The Mint Theater Company’s American premiere of The Mountains Look Different by transplanted Irish playwright Micheál mac Liammóir (born Alfred Willmore in London, 1899) is a classic production that examines an old-fashioned hard problem with heartrending drama. Is it ever truly possible to escape one’s past, even as life changes and time moves on? Or will the choices made in earlier years continue to haunt the present and impact the future? The powerful work engendered controversy when it debuted in Dublin in 1948; it continues to raise relevant socio-economic issues in its current engagement at Theatre Row.
Set in the beautiful but desolate and impoverished Irish countryside of Connemara, the story centers on the plight of Bairbre, just returned home to her native Ireland after thirteen years in London, and harboring a shocking secret about her life there. Married for three days to Tom, an innocent and loving man who is unaware of how she made her living in the city, she and her new husband plan to lead a simple existence on his “stern” father Martin’s farm. But that future is threatened when they arrive, Martin seems to recognize her from a past encounter, and she is faced with a fateful decision.
Referencing local traditions of song, dance, religion, and superstitions – most significantly, the portentous bonfires of St. John’s Eve on June 23, the night before Midsummer – the time, place, and culture of the narrative are recreated with convincing specificity. The set by Vicki R. Davis suggests the encompassing titular mountains, barn, and fields beyond Martin’s farmyard fencing and his central thatched-roof stone cottage, which opens up to a simple wooden interior. Props by Chris Fields visually fuel the increasingly intoxicated confrontation between Bairbre and her father-in-law (as he insistently refills their shots of “mountain dew”) and the dire omen of the smoldering piece of turf from the providential bonfire. Costumes by Andrea Varga contrast the more refined attire of Bairbre, Tom, and her uncle Matthew with the shabby clothing of the barefoot, dirty, and indigent farmers and rural villagers, and M. Florian Staab provides the sounds of singing birds and a barking dog, along with an ominous background noise that sets the tone for the heightening drama.
Under the direction of Aidan Redmond, the cast delivers all of the emotion and conflicts inherent in the characters and their situations, along with their authentic accents and passages of Gaeilge (the indigenous Irish language), with commitment and fluency. Brenda Meaney turns in a riveting performance as Bairbre, determined to return to the old homeland she abandoned for a better life with a man who cares about her, but challenged by the realities of the place, its people, and the truth about her years away. Her character waxes poetic about the glory of the landscape and the comforts of love, but that sympathetic attitude is interspersed with outbursts of anger and vulgarity, the revelation of her backstory, and ultimately, with her recognition of the need for personal reckoning. Con Horgan is equally compelling as her adversary Martin, the judgmental father-in-law who lauds Catholicism but doesn’t live up to its righteous tenets and embodies the old double standard for men and women in his mean, belligerent, and self-indulgent conduct. As Tom, Jesse Pennington brings kindness and compassion to the role, as well as unwavering support for his bride, though the actor’s tight-mouthed delivery is sometimes difficult to understand.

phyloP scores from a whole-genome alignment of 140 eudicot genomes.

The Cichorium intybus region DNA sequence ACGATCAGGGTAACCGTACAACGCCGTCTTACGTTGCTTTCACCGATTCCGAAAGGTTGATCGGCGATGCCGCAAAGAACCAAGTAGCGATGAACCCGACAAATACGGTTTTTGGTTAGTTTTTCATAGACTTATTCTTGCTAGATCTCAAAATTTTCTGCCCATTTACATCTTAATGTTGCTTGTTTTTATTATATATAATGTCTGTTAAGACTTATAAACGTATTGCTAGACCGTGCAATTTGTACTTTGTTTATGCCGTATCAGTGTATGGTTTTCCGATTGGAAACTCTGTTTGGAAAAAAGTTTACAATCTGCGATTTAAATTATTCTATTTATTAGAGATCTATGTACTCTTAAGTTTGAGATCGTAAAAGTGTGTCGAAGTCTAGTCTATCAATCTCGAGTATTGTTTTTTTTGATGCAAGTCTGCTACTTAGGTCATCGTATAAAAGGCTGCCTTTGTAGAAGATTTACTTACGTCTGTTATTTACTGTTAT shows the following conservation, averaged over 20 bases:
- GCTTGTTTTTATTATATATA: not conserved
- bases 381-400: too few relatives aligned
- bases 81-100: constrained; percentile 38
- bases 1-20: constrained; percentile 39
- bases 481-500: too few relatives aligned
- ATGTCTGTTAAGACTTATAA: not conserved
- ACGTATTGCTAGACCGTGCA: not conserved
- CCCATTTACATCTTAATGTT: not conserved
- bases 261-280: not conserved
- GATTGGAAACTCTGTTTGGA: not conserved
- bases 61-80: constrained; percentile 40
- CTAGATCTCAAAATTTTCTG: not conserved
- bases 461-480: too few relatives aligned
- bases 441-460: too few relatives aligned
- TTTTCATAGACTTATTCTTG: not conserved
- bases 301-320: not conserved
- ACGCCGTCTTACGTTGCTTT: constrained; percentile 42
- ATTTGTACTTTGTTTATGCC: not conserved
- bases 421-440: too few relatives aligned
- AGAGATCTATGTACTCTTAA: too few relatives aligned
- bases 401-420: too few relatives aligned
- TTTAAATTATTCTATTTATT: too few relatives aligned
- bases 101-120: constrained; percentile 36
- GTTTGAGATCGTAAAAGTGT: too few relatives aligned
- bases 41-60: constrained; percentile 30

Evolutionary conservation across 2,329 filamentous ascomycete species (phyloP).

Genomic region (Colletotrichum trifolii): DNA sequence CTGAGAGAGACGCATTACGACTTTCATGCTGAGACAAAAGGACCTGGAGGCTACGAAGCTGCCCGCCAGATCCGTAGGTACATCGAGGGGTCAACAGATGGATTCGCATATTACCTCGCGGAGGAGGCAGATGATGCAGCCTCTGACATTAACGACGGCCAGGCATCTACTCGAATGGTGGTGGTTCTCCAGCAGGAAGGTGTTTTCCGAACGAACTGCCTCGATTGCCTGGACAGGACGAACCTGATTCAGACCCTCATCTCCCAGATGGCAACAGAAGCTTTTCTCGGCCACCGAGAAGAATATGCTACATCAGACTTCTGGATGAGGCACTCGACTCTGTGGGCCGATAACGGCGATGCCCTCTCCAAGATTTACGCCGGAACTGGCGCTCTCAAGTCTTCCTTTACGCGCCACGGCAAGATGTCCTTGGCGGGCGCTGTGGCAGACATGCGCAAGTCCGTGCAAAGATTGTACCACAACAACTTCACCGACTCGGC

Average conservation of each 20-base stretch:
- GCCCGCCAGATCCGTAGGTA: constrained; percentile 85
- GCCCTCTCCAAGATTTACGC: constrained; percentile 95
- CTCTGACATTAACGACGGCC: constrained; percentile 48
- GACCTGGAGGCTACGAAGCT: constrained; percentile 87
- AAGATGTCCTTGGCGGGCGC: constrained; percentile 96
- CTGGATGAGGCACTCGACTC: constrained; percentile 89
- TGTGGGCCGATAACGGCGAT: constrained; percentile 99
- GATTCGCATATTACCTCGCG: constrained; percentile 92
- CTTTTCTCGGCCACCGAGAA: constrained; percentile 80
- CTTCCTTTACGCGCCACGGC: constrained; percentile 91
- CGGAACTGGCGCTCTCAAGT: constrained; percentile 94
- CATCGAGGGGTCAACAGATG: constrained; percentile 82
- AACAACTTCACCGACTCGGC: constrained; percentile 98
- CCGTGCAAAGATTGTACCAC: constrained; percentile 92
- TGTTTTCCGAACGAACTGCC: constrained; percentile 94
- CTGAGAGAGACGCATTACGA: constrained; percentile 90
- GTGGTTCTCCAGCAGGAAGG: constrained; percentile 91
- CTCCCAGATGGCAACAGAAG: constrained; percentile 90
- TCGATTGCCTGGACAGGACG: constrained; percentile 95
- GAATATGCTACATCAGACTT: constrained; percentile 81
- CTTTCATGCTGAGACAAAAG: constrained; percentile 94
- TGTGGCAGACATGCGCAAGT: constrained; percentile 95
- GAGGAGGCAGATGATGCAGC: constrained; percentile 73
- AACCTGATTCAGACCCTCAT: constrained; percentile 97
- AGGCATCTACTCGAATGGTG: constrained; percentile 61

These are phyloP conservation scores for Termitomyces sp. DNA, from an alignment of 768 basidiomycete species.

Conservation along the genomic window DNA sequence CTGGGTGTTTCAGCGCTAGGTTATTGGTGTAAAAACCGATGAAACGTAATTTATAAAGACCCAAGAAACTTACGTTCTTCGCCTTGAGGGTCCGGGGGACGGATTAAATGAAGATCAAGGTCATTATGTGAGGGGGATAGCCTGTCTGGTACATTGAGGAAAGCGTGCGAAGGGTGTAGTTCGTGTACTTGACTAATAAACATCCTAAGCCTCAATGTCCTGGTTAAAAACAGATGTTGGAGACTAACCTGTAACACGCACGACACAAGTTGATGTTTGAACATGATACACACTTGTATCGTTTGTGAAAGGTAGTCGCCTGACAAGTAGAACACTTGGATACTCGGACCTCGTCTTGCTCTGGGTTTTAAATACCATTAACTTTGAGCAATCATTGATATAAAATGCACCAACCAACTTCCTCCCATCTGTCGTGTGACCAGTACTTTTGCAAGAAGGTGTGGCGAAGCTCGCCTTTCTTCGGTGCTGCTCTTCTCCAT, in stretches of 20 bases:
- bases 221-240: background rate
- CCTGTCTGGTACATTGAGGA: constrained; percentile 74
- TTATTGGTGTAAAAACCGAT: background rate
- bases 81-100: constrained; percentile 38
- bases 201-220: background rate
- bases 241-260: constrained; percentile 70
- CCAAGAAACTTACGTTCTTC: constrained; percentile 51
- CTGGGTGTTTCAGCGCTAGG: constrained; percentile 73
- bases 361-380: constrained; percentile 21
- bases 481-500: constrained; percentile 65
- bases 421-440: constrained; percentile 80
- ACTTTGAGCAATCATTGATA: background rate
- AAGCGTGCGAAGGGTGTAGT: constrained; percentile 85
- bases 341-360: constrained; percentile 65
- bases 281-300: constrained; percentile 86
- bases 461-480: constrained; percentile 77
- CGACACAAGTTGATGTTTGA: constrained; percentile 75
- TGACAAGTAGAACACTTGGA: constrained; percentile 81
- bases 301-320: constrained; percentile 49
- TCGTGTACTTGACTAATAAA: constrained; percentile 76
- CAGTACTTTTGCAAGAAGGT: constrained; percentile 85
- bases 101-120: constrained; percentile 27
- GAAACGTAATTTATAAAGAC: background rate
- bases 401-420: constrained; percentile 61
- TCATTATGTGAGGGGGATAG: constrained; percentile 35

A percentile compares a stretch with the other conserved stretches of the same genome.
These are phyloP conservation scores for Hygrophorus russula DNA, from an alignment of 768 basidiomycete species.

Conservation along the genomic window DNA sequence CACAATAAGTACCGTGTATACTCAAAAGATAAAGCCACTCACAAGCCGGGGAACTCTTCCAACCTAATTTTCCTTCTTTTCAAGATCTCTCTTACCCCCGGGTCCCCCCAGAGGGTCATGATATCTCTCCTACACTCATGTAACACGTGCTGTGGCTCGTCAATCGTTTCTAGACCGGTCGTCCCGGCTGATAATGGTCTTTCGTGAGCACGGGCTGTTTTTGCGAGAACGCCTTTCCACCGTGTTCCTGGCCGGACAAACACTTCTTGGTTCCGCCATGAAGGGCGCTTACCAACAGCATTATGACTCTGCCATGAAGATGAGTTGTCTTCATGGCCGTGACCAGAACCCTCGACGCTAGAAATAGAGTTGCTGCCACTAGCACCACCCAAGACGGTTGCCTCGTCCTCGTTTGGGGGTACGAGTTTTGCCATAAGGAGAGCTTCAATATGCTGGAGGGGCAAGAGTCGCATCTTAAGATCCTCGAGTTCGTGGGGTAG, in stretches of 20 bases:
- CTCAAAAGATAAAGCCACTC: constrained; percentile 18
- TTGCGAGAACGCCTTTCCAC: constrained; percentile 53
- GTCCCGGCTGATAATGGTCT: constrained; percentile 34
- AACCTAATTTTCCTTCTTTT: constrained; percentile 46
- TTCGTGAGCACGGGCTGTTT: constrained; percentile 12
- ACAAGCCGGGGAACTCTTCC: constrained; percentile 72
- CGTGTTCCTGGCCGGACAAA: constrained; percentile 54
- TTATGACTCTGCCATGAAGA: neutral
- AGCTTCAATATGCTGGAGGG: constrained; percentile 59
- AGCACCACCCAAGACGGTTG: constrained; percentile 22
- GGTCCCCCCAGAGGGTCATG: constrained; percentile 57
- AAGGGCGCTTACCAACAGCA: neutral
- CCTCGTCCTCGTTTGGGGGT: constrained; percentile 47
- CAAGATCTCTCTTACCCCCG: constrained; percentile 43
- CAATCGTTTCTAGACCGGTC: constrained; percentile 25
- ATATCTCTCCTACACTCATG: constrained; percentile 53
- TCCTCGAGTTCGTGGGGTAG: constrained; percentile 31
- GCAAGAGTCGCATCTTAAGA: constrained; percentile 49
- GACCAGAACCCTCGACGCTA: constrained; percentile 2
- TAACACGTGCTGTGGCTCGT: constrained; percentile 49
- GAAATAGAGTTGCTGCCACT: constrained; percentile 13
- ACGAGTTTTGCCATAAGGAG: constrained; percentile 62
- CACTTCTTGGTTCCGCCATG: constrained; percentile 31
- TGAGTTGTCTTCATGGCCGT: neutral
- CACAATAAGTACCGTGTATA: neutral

The supporting cast contributes well to the old-fashioned characterizations. Paul O’Brien is a standout as Bairbre’s more moneyed and cultivated uncle Matthew, as are Liam Forde as the disturbed Batty Wallace and McKenna Harrington as the young girl Brídín, facing the same struggles and aspirations that Bairbre did when she was a teen. Rounding out the consistently fine ensemble are Daniel Marconi as the vexing serving-man Bartley, Cynthia Mace as Batty’s protective aunt Máire, and Ciaran Byrne as the local priest, who too easily excuses Martin’s unacceptable conduct, describing him as “a good man.”
Along with its mid-century stylings and cultural authenticity, the period piece also recognizes an important ongoing feminist issue: Is it more difficult for a woman to find gainful employment than a man? Though her perspective has changed after being away and leading the life that she did, Bairbre may see the mountains of her restrictive childhood differently now, but they’re still as unyielding and insurmountable as they ever were. When present-day statistics on the gender pay gap in the US show that women still only earn 79 cents for every dollar made by men, the historic theme becomes all the more timely.
In its mission to present rarely-seen classics to contemporary American audiences, The Mint’s gripping US premiere of The Mountains Look Different is a well-chosen drama that effectively captures the historic style, while considering an unsettling human dilemma that still remains unsettled. And that’s what makes it a universal classic.
Running Time: Approximately two hours, including an intermission.
The Mountains Look Different Dress Rehearsal, May 29, 2019, from Mint Theater Company on Vimeo.